The NNPC spokesperson said in recent times petrol evacuation from depots witnessed an abnormal upsurge, from below 30 million litres per day in August 2017 to an average of over 50 million litres. He said figure later rose to a peak of about 84.2 million litres on December 8, 2017.
“The higher the price of crude oil, the higher the landing cost and the price of petroleum products at the pump in the country,” he said.
Based on NNPC projections, if petroleum consumption rises to about 45 million litres per day, under-recovery cost would equally rise to about N993 billion per annum.
At 50 million litres per day, the under-recovery will grow to N1.11trillion; 55 million litres per day (N1.22 trillion); 60 million litres per day (N1.33 trillion); 65 million litres per day (N1.44trillion) and 70 million litres per day (N1.55 trillion) per annum.
A fortnight ago, Mr Kachikwu also said the under-recovery cost had risen to about N1.4 trillion per annum, an indication that the petroleum resources ministry may have based the petrol consumption level at NNPC projection of 65 million litres per day.
Although the minster later withdrew the the statement on the figures, he said the Ministry of Petroleum Resources was working with some agencies to produce an authentic figure that would soon be made public.
Mr Kachikwu may have made a veiled reference to the survey the NBS said it was currently working on in collaboration the Ministry of Petroleum Resources, NNPC, PPPRA and Petroleum Equalisation Fund to produce an authentic data on fuel consumption in the country.
Mr Ojo said the survey would involve household and industrial players in the economy, to provide accurate and authentic figures of fuel consumption going forward.
Meanwhile, the Committee on Petroleum Industry Bill (PIB) of the House of Representatives has been told that it was criminal for the federal government to expend a whooping sum of $1.2 billion on importation of petrol into the country in one year.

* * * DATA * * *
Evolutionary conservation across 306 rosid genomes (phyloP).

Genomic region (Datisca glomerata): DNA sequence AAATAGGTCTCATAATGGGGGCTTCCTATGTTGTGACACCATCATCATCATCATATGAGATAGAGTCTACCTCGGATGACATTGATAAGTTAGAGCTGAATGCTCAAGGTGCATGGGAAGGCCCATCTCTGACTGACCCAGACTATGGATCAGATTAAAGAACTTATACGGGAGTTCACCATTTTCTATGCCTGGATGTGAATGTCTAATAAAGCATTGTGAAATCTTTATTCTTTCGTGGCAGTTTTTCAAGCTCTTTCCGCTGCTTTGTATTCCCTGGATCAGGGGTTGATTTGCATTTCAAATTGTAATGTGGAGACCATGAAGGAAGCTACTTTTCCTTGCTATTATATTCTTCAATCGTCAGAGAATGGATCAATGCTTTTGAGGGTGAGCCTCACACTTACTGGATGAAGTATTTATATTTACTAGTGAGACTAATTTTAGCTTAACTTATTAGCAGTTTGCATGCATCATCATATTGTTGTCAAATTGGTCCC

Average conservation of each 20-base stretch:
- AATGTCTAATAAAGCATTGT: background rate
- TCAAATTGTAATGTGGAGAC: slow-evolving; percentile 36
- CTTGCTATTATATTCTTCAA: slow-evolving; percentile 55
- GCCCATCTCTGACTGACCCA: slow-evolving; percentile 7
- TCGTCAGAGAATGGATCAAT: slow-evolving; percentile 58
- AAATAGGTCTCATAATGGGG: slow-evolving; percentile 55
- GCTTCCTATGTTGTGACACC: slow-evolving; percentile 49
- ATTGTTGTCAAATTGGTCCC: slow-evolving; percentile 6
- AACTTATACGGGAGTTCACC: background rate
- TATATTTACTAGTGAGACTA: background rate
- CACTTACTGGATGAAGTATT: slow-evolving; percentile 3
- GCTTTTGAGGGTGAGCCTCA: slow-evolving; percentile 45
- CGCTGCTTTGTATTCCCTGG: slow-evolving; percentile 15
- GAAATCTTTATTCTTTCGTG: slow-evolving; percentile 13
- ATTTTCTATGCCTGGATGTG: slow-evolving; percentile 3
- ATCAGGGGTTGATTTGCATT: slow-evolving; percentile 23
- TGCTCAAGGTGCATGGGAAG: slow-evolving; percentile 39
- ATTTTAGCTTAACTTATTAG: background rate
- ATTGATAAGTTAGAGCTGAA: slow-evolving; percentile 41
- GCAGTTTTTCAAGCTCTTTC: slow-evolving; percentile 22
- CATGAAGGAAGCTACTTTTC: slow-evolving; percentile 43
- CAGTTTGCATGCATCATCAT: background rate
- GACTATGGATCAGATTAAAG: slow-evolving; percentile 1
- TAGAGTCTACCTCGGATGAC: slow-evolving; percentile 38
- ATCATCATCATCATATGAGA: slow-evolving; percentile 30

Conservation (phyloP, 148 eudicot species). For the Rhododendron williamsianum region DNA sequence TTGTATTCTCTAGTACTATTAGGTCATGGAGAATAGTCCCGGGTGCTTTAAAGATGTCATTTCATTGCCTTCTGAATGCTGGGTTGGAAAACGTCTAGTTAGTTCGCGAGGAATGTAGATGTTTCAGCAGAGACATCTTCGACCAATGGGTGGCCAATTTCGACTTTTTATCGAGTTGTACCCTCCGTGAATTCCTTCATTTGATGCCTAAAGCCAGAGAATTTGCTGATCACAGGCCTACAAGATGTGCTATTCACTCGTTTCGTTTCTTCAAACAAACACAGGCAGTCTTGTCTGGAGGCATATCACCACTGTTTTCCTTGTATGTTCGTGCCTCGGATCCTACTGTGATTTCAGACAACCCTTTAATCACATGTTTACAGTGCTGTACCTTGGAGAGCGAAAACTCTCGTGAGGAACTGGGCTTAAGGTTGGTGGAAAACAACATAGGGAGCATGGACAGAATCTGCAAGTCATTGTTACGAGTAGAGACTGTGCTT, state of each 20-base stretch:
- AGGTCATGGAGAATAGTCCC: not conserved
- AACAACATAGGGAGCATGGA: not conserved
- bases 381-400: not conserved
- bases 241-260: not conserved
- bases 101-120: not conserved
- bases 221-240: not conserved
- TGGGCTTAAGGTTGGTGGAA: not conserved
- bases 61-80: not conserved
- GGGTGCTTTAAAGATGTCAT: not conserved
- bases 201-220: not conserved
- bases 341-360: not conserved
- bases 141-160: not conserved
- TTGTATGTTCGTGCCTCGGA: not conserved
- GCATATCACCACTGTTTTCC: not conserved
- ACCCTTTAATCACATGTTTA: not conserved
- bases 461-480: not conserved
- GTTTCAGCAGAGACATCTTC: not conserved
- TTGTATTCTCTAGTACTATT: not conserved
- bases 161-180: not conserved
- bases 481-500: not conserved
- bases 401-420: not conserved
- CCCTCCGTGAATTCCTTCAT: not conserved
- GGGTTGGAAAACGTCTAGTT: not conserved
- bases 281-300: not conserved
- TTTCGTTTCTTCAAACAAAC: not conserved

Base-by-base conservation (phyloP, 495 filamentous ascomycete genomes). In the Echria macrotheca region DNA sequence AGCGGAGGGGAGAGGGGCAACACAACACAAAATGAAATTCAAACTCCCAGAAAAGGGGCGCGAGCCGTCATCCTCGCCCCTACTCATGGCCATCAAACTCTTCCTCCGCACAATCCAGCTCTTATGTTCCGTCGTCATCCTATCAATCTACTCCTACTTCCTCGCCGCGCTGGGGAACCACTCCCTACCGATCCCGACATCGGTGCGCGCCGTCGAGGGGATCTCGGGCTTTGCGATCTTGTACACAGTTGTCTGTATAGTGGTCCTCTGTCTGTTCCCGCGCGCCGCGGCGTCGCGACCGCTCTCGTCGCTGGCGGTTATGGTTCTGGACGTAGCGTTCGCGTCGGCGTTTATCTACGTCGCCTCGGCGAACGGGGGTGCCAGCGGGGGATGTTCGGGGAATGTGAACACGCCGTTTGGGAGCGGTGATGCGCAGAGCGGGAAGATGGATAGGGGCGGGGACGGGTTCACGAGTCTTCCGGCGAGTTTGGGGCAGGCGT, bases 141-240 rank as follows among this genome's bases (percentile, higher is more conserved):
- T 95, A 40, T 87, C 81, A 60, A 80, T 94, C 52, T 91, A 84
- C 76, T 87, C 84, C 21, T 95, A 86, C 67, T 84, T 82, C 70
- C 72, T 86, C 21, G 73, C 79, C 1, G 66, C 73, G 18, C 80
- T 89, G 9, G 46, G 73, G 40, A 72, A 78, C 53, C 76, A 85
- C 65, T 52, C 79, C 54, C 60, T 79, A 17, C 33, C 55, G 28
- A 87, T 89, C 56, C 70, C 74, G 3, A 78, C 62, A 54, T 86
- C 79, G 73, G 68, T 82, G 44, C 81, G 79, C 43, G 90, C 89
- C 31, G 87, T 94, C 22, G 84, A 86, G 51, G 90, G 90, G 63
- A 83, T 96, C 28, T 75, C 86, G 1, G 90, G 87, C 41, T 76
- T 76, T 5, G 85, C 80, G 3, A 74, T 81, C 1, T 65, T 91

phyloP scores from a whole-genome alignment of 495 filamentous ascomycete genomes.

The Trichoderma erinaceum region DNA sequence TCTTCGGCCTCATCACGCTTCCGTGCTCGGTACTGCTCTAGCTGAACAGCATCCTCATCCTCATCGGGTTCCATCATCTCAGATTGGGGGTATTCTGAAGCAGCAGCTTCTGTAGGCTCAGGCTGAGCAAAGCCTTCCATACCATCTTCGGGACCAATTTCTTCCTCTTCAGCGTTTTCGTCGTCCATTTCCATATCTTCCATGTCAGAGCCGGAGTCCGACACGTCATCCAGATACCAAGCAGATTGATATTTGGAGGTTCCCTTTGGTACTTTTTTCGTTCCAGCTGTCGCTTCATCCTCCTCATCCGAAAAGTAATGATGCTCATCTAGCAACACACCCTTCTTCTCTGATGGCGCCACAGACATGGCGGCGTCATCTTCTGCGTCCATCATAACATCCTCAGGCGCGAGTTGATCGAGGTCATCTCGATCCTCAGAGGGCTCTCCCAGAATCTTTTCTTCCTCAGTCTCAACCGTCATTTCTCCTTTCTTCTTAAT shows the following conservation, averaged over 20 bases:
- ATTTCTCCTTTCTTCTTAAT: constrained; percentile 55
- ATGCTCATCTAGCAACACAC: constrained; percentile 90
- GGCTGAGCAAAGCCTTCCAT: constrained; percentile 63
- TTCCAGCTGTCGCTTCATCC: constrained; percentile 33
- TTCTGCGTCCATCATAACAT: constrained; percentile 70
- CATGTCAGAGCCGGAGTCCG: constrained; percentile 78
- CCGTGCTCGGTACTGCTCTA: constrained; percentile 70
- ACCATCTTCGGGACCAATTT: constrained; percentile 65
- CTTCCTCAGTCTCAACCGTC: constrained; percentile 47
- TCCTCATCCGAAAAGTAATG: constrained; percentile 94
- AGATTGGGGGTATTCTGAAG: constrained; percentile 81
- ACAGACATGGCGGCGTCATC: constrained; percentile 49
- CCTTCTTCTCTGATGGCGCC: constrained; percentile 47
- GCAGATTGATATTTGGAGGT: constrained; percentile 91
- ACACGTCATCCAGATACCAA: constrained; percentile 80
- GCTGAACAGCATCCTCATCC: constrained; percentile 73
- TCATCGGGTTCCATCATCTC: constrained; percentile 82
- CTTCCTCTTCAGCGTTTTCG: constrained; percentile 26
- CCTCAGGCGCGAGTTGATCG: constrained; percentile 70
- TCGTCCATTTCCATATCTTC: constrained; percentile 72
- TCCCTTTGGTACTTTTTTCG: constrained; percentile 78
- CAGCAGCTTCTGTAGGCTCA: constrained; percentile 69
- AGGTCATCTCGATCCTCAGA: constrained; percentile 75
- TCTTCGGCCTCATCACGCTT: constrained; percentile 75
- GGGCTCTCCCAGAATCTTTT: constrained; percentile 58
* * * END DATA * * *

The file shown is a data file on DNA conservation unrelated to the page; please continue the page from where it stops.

An expert in the oil and gas sector, Dr. Austine Olorunsola made the declaration while fielding questions from the committee chaired by Hon. Ado Doguwa during an interactive session organised by the Petroleum Development Trust Fund (PTDF) on PIB.
A member of the committee, Hon. Sunday Karimi had provoked some thoughts, remarking that the current administration under President Muhammadu Buhari has consistently denied spending money on subsidy despite revelations by the NNPC that it’s spending N1.4trillion annually to bring in the product.
But responding, Olorunsola, who led a technical team of experts in the drafting and presentation of different components of the Petroleum Industry Bill (PIB) said the importation was unnecessary, explaining that the money was enough to build new refineries.
He said: “It’s criminal to spend $1.2billion to bring in products. You can use that amount to build three to four big refineries if you want.
“You can even use that money to open up the market by giving soft loans to private investors if government is not interested in building refineries to establish them so that we can stop importation and create employment”.
The PIB according to the consultant was split into four different components, namely: the Petroleum Industry Governance Bill (PIGB), the Petroleum Industry Administration Bill (PIAB), the Petroleum Industry Fiscal Bill (PIFB), and the Petroleum Industry Host Community Bill (PHCB).
Olorunsola, who also took the committee members through the technical details of different components of the PIB, made up of four proposed legislations underscored the importance of the bill, saying it would engender comprehensive governance of the oil and gas sector in a way that would generate maximum returns to the stakeholders.
He however cautioned the country on over independence on oil, urging that the proceeds be used to diversify the economy to keep pace with other oil economies.
“Nigeria must timely exploit her oil and gas resources to realise maximum value for rapid development of her economy.
“So, we need to move pretty fast. The US today has become the biggest producer of oil which wasn’t so about eight years ago.
“Now, China has retired most of its coal energy sources and diversified into renewable energy sources with a sea of solar panels being assembled to power cities and industries.